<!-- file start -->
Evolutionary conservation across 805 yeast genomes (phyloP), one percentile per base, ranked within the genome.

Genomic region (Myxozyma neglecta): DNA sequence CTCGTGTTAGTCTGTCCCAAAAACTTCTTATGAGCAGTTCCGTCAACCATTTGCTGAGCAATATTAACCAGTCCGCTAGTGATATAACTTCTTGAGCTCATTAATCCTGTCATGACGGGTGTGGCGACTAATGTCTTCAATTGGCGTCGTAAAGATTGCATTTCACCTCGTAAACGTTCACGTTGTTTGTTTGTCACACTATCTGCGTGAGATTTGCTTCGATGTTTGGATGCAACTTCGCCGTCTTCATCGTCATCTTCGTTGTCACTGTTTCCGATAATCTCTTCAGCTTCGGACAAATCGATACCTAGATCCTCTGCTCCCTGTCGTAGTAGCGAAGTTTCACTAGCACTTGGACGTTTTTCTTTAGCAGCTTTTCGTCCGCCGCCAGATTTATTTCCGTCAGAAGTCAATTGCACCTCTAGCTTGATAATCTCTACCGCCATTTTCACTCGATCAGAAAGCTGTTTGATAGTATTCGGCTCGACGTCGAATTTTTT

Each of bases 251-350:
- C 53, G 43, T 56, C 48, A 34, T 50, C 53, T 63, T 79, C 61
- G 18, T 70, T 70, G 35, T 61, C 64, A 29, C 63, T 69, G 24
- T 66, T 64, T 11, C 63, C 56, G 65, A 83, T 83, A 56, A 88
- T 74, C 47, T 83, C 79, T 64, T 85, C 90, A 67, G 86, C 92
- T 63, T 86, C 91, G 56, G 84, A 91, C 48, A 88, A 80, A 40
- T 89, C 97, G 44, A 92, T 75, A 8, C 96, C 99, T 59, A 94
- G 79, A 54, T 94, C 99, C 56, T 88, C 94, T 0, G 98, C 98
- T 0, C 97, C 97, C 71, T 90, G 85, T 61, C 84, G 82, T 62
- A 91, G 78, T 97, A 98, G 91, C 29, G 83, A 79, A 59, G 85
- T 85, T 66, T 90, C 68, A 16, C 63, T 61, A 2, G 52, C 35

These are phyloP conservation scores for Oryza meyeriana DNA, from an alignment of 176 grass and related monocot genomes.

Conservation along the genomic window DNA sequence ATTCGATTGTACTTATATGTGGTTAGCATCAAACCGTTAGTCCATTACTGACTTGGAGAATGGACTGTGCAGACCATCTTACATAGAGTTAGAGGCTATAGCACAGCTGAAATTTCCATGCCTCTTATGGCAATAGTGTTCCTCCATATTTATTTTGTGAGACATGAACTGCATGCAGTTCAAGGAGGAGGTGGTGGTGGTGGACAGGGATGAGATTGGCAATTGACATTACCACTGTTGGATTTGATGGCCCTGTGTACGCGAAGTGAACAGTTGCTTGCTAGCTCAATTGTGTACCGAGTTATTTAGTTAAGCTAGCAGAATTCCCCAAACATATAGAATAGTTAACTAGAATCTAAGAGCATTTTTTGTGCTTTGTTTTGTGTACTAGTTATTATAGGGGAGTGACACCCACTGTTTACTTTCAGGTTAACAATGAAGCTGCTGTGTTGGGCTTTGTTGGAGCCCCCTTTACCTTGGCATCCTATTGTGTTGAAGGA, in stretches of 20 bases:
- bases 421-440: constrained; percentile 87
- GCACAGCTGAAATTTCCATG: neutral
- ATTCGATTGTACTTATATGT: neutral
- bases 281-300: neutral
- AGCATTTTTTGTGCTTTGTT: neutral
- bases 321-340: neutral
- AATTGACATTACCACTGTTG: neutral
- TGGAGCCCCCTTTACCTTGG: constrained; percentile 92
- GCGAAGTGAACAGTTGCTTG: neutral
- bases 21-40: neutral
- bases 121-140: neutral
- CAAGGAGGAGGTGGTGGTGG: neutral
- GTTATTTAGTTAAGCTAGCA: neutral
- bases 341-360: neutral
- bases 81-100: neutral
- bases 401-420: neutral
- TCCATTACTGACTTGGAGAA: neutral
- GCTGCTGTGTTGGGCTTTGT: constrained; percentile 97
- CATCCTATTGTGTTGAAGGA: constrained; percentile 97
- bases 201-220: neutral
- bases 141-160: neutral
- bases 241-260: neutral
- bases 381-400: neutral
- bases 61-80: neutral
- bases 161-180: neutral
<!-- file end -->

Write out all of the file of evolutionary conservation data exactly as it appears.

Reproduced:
Evolutionary conservation across 805 yeast genomes (phyloP), one percentile per base, ranked within the genome.

Genomic region (Myxozyma neglecta): DNA sequence CTCGTGTTAGTCTGTCCCAAAAACTTCTTATGAGCAGTTCCGTCAACCATTTGCTGAGCAATATTAACCAGTCCGCTAGTGATATAACTTCTTGAGCTCATTAATCCTGTCATGACGGGTGTGGCGACTAATGTCTTCAATTGGCGTCGTAAAGATTGCATTTCACCTCGTAAACGTTCACGTTGTTTGTTTGTCACACTATCTGCGTGAGATTTGCTTCGATGTTTGGATGCAACTTCGCCGTCTTCATCGTCATCTTCGTTGTCACTGTTTCCGATAATCTCTTCAGCTTCGGACAAATCGATACCTAGATCCTCTGCTCCCTGTCGTAGTAGCGAAGTTTCACTAGCACTTGGACGTTTTTCTTTAGCAGCTTTTCGTCCGCCGCCAGATTTATTTCCGTCAGAAGTCAATTGCACCTCTAGCTTGATAATCTCTACCGCCATTTTCACTCGATCAGAAAGCTGTTTGATAGTATTCGGCTCGACGTCGAATTTTTT

Each of bases 251-350:
- C 53, G 43, T 56, C 48, A 34, T 50, C 53, T 63, T 79, C 61
- G 18, T 70, T 70, G 35, T 61, C 64, A 29, C 63, T 69, G 24
- T 66, T 64, T 11, C 63, C 56, G 65, A 83, T 83, A 56, A 88
- T 74, C 47, T 83, C 79, T 64, T 85, C 90, A 67, G 86, C 92
- T 63, T 86, C 91, G 56, G 84, A 91, C 48, A 88, A 80, A 40
- T 89, C 97, G 44, A 92, T 75, A 8, C 96, C 99, T 59, A 94
- G 79, A 54, T 94, C 99, C 56, T 88, C 94, T 0, G 98, C 98
- T 0, C 97, C 97, C 71, T 90, G 85, T 61, C 84, G 82, T 62
- A 91, G 78, T 97, A 98, G 91, C 29, G 83, A 79, A 59, G 85
- T 85, T 66, T 90, C 68, A 16, C 63, T 61, A 2, G 52, C 35

These are phyloP conservation scores for Oryza meyeriana DNA, from an alignment of 176 grass and related monocot genomes.

Conservation along the genomic window DNA sequence ATTCGATTGTACTTATATGTGGTTAGCATCAAACCGTTAGTCCATTACTGACTTGGAGAATGGACTGTGCAGACCATCTTACATAGAGTTAGAGGCTATAGCACAGCTGAAATTTCCATGCCTCTTATGGCAATAGTGTTCCTCCATATTTATTTTGTGAGACATGAACTGCATGCAGTTCAAGGAGGAGGTGGTGGTGGTGGACAGGGATGAGATTGGCAATTGACATTACCACTGTTGGATTTGATGGCCCTGTGTACGCGAAGTGAACAGTTGCTTGCTAGCTCAATTGTGTACCGAGTTATTTAGTTAAGCTAGCAGAATTCCCCAAACATATAGAATAGTTAACTAGAATCTAAGAGCATTTTTTGTGCTTTGTTTTGTGTACTAGTTATTATAGGGGAGTGACACCCACTGTTTACTTTCAGGTTAACAATGAAGCTGCTGTGTTGGGCTTTGTTGGAGCCCCCTTTACCTTGGCATCCTATTGTGTTGAAGGA, in stretches of 20 bases:
- bases 421-440: constrained; percentile 87
- GCACAGCTGAAATTTCCATG: neutral
- ATTCGATTGTACTTATATGT: neutral
- bases 281-300: neutral
- AGCATTTTTTGTGCTTTGTT: neutral
- bases 321-340: neutral
- AATTGACATTACCACTGTTG: neutral
- TGGAGCCCCCTTTACCTTGG: constrained; percentile 92
- GCGAAGTGAACAGTTGCTTG: neutral
- bases 21-40: neutral
- bases 121-140: neutral
- CAAGGAGGAGGTGGTGGTGG: neutral
- GTTATTTAGTTAAGCTAGCA: neutral
- bases 341-360: neutral
- bases 81-100: neutral
- bases 401-420: neutral
- TCCATTACTGACTTGGAGAA: neutral
- GCTGCTGTGTTGGGCTTTGT: constrained; percentile 97
- CATCCTATTGTGTTGAAGGA: constrained; percentile 97
- bases 201-220: neutral
- bases 141-160: neutral
- bases 241-260: neutral
- bases 381-400: neutral
- bases 61-80: neutral
- bases 161-180: neutral